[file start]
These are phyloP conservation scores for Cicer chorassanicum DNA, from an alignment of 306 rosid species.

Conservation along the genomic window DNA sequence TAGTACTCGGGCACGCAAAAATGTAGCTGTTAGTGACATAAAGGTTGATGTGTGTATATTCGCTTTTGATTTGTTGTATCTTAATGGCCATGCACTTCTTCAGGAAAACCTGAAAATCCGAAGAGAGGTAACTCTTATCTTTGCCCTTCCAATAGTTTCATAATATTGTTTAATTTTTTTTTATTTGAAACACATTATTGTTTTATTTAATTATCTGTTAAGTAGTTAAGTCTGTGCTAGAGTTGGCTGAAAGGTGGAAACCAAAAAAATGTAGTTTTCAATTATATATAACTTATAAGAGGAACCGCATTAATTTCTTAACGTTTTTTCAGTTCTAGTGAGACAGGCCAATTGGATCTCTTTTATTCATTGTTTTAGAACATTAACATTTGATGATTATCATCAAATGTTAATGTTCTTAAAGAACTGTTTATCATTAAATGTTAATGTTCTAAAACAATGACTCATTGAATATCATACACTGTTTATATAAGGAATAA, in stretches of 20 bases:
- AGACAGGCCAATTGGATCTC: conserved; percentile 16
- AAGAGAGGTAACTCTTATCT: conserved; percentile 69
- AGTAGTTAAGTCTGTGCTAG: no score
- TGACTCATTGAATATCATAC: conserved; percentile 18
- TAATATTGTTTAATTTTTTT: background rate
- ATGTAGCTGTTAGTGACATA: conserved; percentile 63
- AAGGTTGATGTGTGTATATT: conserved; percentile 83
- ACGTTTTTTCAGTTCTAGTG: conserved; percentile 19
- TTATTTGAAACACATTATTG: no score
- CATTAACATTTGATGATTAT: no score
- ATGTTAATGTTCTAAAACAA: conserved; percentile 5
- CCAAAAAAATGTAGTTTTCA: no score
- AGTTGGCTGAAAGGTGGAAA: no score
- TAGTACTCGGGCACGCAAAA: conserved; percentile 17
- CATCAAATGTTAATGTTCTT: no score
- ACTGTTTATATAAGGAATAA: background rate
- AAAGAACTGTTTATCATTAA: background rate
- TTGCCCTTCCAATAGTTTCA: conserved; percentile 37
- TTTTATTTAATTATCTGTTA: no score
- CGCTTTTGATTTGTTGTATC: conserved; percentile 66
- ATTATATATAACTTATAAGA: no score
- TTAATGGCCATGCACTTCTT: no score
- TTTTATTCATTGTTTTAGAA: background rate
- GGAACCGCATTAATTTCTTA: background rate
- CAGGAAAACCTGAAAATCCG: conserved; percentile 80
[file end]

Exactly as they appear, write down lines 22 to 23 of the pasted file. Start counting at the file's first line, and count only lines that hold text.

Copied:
- CGCTTTTGATTTGTTGTATC: conserved; percentile 66
- ATTATATATAACTTATAAGA: no score